Companies Aren't Acting on Net-Zero Pledges
As the US Securities and Exchange Commission considers new regulations on climate risk disclosure, a new study shows too few corporations are taking meaningful action to actually reduce harmful emissions and meet net-zero pledges. Conducted by the nonprofit As You Sow, the study assessed 55 of the largest US corporations' climate targets and found "the overwhelming majority of companies" don't have ambitious enough climate pledges, and aren't taking steps to reduce their emissions and hit net-zero targets.
The report rated companies in three key areas: disclosures they've made about emissions, their emissions reduction targets, and actual emissions reductions. Only three (Microsoft, PepsiCo, and Ecolab) received an A grade. The report used the Paris Agreement's 1.5-degree target as their benchmark, which requires hitting net-zero emissions by midcentury.
"Part of the problem is a lack of ambition," Danielle Fugere, president and chief counsel at As You Sow, told Fast Company. "If you don't set ambitious targets, if every decision in your organization is not geared toward achieving net-zero targets, you will make insufficient progress."
Why This Matters
In order to avoid the worst impacts of climate change, it's imperative to ramp down emissions. Carbon offsets and credits won't cut it: businesses will have to make changes to their supply chains and in-house processes. Hitting net-zero in the next 28 years means reducing absolute emissions at a rate of 4.2% or more per year. Corporations are a significant piece of the emissions puzzle: a study earlier this year of 25 large companies also concluded they are coming up short on their climate promises -- and that they collectively accounted for about 5% of global greenhouse gas emissions in 2020.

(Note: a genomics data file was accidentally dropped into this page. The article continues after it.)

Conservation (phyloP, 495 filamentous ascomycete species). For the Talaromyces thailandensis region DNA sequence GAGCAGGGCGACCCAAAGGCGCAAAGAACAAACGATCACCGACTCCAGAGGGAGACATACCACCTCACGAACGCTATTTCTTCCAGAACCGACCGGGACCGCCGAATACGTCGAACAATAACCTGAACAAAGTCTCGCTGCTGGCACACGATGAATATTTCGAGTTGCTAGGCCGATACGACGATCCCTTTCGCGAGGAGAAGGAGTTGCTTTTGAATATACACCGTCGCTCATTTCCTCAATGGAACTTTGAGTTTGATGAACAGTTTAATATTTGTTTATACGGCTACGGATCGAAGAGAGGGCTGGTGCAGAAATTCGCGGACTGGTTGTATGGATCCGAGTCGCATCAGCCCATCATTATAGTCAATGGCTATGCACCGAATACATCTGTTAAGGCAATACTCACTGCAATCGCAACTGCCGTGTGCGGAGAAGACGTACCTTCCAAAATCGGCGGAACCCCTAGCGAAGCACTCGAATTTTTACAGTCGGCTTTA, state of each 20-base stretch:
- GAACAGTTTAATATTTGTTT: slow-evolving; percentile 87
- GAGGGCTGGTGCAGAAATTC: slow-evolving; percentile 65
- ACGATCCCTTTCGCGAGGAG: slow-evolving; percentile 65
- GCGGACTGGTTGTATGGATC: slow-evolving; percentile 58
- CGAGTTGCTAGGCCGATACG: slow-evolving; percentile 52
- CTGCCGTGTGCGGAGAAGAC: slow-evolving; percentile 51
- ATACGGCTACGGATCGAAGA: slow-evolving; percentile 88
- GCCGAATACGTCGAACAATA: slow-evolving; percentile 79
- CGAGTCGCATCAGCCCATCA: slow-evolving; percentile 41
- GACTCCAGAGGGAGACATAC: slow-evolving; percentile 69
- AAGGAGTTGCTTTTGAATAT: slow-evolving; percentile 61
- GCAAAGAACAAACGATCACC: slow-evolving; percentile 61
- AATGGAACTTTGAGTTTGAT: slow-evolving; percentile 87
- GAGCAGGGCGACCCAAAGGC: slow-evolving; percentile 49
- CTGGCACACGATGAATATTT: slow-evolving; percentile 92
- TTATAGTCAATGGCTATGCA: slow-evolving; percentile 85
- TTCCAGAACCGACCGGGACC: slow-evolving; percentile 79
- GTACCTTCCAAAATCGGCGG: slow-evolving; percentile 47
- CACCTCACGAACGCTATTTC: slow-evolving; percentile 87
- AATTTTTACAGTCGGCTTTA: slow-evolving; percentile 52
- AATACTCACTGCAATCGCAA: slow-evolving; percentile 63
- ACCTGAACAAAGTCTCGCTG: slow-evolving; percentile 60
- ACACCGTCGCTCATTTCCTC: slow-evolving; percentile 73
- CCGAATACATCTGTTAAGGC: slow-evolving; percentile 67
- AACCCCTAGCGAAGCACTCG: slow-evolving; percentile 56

NBC: Are Major Companies Living Up To Their Net-Zero Pledges To Combat Climate Change?, February 10, 2022.
Reuters: 2021 saw jump in greenhouse-gas emissions, says report, January 10, 2022.
Companies' Climate Impact Disclosures Not Enough
Honing in on the first category of the As You Sow report, Reuters analyzed climate change data self-reported by corporations to the nonprofit environmental disclosure platform CDP. Only 1% of the more than 13,000 companies disclose all 24 pieces of information necessary to determine if their climate plans are actually credible. Meanwhile, 30% of those companies saying they have a climate plan haven't provided any data to prove they're making good on their promises. The transport and apparel sectors were the worst offenders, with less than 0.3% of companies reporting all indicators.
Our Eden: Your Bank is Funding Climate Change, November 13, 2021.
WW0: COP26 Talks - WWF's Carter Roberts x Pepsi CEO Ramon Laguarta, November 3, 2021.